A recalibration of the status quo requires a critical mass of people understanding the common bonds of life and demanding dignity across all layers of social and environmental interaction. This shift in consciousness will be facilitated by making decisions aimed at providing a joyful existence to everyone. To climb out of the mental ruts of thinking that all matters of life can be reduced to survival of the fittest for limited resources, we can reshape our mindsets by accessing the universal insights stored within us all.
Binary thinking only looks at part of a more complete picture. To expand our scope of awareness, we must look beyond our opposing views and focus on what unifies us throughout life.
“Our ability to reach unity in diversity will be the beauty and test of our civilization.” — Mahatma Gandhi
We feel that wedge issues with strict opposing positions confiscate too much attention in popular discourse. We can appreciate the simplicity of how categories like liberal and conservative can easily create sides for people to choose between. Yet, this divisiveness fails to address the nuances and complexities that exist within each individual.
Rigid rules and boundaries dictate expectations and control conditions, but they also put up big barriers. When it comes to complex, multi-faceted problems, single-use solutions won’t be sufficient. To work with intricately connected, and often invisible, issues, the best approaches involve agility and adaptability (a portmanteau of these two strengths could be called adapt-agility).
“If you identify with the ego plane, you’ll find you’re in time, you’re in space, you’re a little body. But go to the spiritual heart, and there will be a doorway to the next plane of consciousness: soul land.” — Ram Dass
Non-duality refers to a spiritual awareness that transcends dichotomies such as “me” and “you”, or “us” and “them”. In non-physical, formless terms, a spiritual connection to supreme complexity emerges through non-duality. Rooted in Vedic, Hindu, Buddhist, Islamic, and Judeo-Christian traditions, the notion of non-duality speaks to an evolved, and perhaps primary, state of consciousness that many spiritual practices have sought to describe. There are, by necessity, countless ways to arrive at non-duality. There is not even one universally accepted definition of non-duality. This lack of definitiveness also feels appropriate. There’s room for everything.
“I’ve walked the future, I’ve looked at a record, I’ve seen a place, I have all the data.” — Paul Atreides/ Muad’Dib, Dune, p. 32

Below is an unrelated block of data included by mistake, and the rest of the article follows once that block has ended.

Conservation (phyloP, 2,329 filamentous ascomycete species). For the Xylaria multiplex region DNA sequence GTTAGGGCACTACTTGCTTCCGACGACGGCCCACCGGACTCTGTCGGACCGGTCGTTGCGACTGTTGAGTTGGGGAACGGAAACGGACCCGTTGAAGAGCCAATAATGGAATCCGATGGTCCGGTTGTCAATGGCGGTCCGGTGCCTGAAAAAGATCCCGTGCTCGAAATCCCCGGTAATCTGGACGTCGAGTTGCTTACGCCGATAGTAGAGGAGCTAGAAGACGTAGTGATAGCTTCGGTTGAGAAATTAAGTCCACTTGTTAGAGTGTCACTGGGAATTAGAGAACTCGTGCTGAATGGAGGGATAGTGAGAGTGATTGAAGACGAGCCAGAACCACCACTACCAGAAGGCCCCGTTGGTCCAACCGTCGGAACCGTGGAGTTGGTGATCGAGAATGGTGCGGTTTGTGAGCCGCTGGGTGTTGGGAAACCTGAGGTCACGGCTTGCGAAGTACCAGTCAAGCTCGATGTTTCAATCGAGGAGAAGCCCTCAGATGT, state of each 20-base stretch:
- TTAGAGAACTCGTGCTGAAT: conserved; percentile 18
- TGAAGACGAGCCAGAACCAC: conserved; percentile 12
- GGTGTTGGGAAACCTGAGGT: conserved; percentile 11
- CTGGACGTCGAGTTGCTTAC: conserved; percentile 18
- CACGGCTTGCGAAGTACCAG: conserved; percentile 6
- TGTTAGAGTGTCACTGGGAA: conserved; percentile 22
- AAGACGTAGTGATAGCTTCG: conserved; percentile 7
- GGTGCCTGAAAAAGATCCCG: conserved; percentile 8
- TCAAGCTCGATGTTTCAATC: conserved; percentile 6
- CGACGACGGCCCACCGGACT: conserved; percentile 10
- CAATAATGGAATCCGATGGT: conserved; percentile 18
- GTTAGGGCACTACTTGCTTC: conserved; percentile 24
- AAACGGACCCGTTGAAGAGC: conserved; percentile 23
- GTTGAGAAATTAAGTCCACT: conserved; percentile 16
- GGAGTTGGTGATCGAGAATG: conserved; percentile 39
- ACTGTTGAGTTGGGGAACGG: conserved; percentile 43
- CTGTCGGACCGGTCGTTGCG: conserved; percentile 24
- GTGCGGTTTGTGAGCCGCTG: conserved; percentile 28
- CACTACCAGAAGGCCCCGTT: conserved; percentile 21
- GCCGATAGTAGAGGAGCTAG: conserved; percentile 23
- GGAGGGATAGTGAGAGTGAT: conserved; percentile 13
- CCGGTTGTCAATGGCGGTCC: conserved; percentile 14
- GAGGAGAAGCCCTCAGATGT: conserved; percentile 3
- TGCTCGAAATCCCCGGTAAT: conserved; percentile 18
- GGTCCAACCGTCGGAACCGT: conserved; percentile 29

This notion of variety gives rise to a unifying principle inherent in transcendental awareness that we can apply to our search for global systemic transformation. Variation and repetition are key ingredients to achieving whole-systems integration of diverse elements arranged seamlessly like a knitted fabric.
Our inclination is to give attention to the differentiated space between dualities, binaries, and even double-entendres. Because these inter-zones function like waves between fixed points, they can offer fertile territories for positive transformation. Of course, contradictions will inevitably occur. Oppositions will pop up. What can we do? Certainly not just drop our convictions. Yet, we can also learn to see that our convictions only tell a small piece of a story. Without complete context, there’s only so much that can be understood. Oh, and how much more there always is to experience…
You are at the centre of everything.” — Adam Curtis
The notion of non-duality symbolizes the eternal: where everything exists at once. The akashic record and quantum hologram are two names for the idea that everything in existence—past, present, future—is integrated within a whole system in which all information and metaphysical phenomena are stored.
Philosopher and systems theorist Ervin László discusses the “Akashic field” in his book, Science and the Akashic Field: An Integral Theory of Everything, published in 2004. László’s work provides an understanding of the “Akashic field” as a “constant and enduring memory of the universe”.3 This field represents a way of seeing past, present, and future all bound within the same story. The acknowledgement that everything we ever encounter—whether in a current moment, after the fact, or even in the future—is available in this field has the effect of opening our minds and vision to a profound field of experience. Imagine looking around. In each direction, you see multiple versions of yourself extend outward in the field: younger versions, older versions, alternate versions. Each version silently acknowledges the limitlessness of expression of who you feel you are or might wish to become. Each stage of life is irreplaceable and integral to the narrative we each create and live out.
How might we learn to access a field of experience that accounts for the elegant complexity of who we are or might become? Rather than live with the belief that chance encounters shape the contours of our lives, might there be a way for us to intentionally experience non-duality as a means for leveraging the power of serendipity? Do coincidences really occur by chance and contingency? Or do they reveal a larger, potentially unknowable, field of coherence? We believe that by pursuing these questions, we might discover far-reaching answers that guide our journey into unknown futures with grace and the wisdom of immense experience.